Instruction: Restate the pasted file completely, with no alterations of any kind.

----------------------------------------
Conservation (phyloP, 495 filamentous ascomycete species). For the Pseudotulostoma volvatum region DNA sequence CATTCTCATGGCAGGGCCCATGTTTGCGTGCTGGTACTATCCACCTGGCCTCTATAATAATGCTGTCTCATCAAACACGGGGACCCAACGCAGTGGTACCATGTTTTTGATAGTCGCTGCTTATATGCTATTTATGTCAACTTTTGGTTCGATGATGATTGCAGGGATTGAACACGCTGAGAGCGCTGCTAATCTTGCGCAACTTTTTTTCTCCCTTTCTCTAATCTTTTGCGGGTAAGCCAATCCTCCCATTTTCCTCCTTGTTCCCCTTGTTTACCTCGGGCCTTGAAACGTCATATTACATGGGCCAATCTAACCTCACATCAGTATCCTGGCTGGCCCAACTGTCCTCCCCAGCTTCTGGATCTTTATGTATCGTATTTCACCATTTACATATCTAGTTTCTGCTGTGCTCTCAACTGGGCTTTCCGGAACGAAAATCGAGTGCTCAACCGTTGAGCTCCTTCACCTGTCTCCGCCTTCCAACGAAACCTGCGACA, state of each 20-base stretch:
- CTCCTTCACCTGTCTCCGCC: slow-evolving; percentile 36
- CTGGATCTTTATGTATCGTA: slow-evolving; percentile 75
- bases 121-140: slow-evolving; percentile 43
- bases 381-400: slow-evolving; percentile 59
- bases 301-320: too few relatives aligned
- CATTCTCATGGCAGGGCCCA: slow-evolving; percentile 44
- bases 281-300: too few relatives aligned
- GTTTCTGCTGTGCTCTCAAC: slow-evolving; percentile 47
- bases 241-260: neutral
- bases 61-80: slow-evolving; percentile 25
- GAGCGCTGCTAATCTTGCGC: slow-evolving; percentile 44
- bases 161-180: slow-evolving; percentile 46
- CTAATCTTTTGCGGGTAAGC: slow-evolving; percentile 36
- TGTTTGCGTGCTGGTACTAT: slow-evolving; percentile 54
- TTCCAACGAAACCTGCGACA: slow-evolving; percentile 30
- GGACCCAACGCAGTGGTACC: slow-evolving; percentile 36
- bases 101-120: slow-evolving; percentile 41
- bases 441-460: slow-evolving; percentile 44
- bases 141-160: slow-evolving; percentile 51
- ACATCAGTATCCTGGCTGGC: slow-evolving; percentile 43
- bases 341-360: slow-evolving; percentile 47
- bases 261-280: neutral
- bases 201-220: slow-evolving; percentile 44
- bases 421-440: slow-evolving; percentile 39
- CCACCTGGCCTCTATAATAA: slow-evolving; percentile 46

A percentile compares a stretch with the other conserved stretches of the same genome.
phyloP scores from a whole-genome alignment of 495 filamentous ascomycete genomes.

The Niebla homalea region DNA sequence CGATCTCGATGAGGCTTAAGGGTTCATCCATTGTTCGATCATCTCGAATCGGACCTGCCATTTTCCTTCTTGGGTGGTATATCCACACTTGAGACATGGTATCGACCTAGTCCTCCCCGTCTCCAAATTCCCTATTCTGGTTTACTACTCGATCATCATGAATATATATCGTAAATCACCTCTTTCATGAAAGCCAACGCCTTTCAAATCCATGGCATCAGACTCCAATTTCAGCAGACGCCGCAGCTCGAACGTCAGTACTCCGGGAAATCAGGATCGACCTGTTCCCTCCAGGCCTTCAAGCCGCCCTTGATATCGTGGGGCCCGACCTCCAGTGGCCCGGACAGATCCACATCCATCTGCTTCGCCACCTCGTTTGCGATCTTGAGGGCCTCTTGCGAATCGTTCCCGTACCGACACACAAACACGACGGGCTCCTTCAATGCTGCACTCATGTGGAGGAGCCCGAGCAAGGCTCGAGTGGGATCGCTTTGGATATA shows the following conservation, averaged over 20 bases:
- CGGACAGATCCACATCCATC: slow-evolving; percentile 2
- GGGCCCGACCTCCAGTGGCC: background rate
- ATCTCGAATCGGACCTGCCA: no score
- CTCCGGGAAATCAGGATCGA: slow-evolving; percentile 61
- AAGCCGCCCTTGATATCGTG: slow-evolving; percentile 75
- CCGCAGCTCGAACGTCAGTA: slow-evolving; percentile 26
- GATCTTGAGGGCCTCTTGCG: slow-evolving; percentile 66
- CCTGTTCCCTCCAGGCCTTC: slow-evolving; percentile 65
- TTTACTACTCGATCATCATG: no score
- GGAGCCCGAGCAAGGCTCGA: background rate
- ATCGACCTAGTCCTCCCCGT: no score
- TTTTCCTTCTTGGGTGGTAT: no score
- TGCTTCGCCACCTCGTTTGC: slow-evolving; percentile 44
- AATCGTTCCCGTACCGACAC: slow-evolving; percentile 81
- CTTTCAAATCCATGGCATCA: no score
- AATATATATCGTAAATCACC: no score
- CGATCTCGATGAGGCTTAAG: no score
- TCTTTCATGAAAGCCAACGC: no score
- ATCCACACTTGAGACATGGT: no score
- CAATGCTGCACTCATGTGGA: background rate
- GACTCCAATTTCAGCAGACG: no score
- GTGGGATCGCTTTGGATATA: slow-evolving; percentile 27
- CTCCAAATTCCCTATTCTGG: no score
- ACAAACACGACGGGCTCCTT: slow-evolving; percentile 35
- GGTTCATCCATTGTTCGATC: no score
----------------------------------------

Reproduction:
Conservation (phyloP, 495 filamentous ascomycete species). For the Pseudotulostoma volvatum region DNA sequence CATTCTCATGGCAGGGCCCATGTTTGCGTGCTGGTACTATCCACCTGGCCTCTATAATAATGCTGTCTCATCAAACACGGGGACCCAACGCAGTGGTACCATGTTTTTGATAGTCGCTGCTTATATGCTATTTATGTCAACTTTTGGTTCGATGATGATTGCAGGGATTGAACACGCTGAGAGCGCTGCTAATCTTGCGCAACTTTTTTTCTCCCTTTCTCTAATCTTTTGCGGGTAAGCCAATCCTCCCATTTTCCTCCTTGTTCCCCTTGTTTACCTCGGGCCTTGAAACGTCATATTACATGGGCCAATCTAACCTCACATCAGTATCCTGGCTGGCCCAACTGTCCTCCCCAGCTTCTGGATCTTTATGTATCGTATTTCACCATTTACATATCTAGTTTCTGCTGTGCTCTCAACTGGGCTTTCCGGAACGAAAATCGAGTGCTCAACCGTTGAGCTCCTTCACCTGTCTCCGCCTTCCAACGAAACCTGCGACA, state of each 20-base stretch:
- CTCCTTCACCTGTCTCCGCC: slow-evolving; percentile 36
- CTGGATCTTTATGTATCGTA: slow-evolving; percentile 75
- bases 121-140: slow-evolving; percentile 43
- bases 381-400: slow-evolving; percentile 59
- bases 301-320: too few relatives aligned
- CATTCTCATGGCAGGGCCCA: slow-evolving; percentile 44
- bases 281-300: too few relatives aligned
- GTTTCTGCTGTGCTCTCAAC: slow-evolving; percentile 47
- bases 241-260: neutral
- bases 61-80: slow-evolving; percentile 25
- GAGCGCTGCTAATCTTGCGC: slow-evolving; percentile 44
- bases 161-180: slow-evolving; percentile 46
- CTAATCTTTTGCGGGTAAGC: slow-evolving; percentile 36
- TGTTTGCGTGCTGGTACTAT: slow-evolving; percentile 54
- TTCCAACGAAACCTGCGACA: slow-evolving; percentile 30
- GGACCCAACGCAGTGGTACC: slow-evolving; percentile 36
- bases 101-120: slow-evolving; percentile 41
- bases 441-460: slow-evolving; percentile 44
- bases 141-160: slow-evolving; percentile 51
- ACATCAGTATCCTGGCTGGC: slow-evolving; percentile 43
- bases 341-360: slow-evolving; percentile 47
- bases 261-280: neutral
- bases 201-220: slow-evolving; percentile 44
- bases 421-440: slow-evolving; percentile 39
- CCACCTGGCCTCTATAATAA: slow-evolving; percentile 46

A percentile compares a stretch with the other conserved stretches of the same genome.
phyloP scores from a whole-genome alignment of 495 filamentous ascomycete genomes.

The Niebla homalea region DNA sequence CGATCTCGATGAGGCTTAAGGGTTCATCCATTGTTCGATCATCTCGAATCGGACCTGCCATTTTCCTTCTTGGGTGGTATATCCACACTTGAGACATGGTATCGACCTAGTCCTCCCCGTCTCCAAATTCCCTATTCTGGTTTACTACTCGATCATCATGAATATATATCGTAAATCACCTCTTTCATGAAAGCCAACGCCTTTCAAATCCATGGCATCAGACTCCAATTTCAGCAGACGCCGCAGCTCGAACGTCAGTACTCCGGGAAATCAGGATCGACCTGTTCCCTCCAGGCCTTCAAGCCGCCCTTGATATCGTGGGGCCCGACCTCCAGTGGCCCGGACAGATCCACATCCATCTGCTTCGCCACCTCGTTTGCGATCTTGAGGGCCTCTTGCGAATCGTTCCCGTACCGACACACAAACACGACGGGCTCCTTCAATGCTGCACTCATGTGGAGGAGCCCGAGCAAGGCTCGAGTGGGATCGCTTTGGATATA shows the following conservation, averaged over 20 bases:
- CGGACAGATCCACATCCATC: slow-evolving; percentile 2
- GGGCCCGACCTCCAGTGGCC: background rate
- ATCTCGAATCGGACCTGCCA: no score
- CTCCGGGAAATCAGGATCGA: slow-evolving; percentile 61
- AAGCCGCCCTTGATATCGTG: slow-evolving; percentile 75
- CCGCAGCTCGAACGTCAGTA: slow-evolving; percentile 26
- GATCTTGAGGGCCTCTTGCG: slow-evolving; percentile 66
- CCTGTTCCCTCCAGGCCTTC: slow-evolving; percentile 65
- TTTACTACTCGATCATCATG: no score
- GGAGCCCGAGCAAGGCTCGA: background rate
- ATCGACCTAGTCCTCCCCGT: no score
- TTTTCCTTCTTGGGTGGTAT: no score
- TGCTTCGCCACCTCGTTTGC: slow-evolving; percentile 44
- AATCGTTCCCGTACCGACAC: slow-evolving; percentile 81
- CTTTCAAATCCATGGCATCA: no score
- AATATATATCGTAAATCACC: no score
- CGATCTCGATGAGGCTTAAG: no score
- TCTTTCATGAAAGCCAACGC: no score
- ATCCACACTTGAGACATGGT: no score
- CAATGCTGCACTCATGTGGA: background rate
- GACTCCAATTTCAGCAGACG: no score
- GTGGGATCGCTTTGGATATA: slow-evolving; percentile 27
- CTCCAAATTCCCTATTCTGG: no score
- ACAAACACGACGGGCTCCTT: slow-evolving; percentile 35
- GGTTCATCCATTGTTCGATC: no score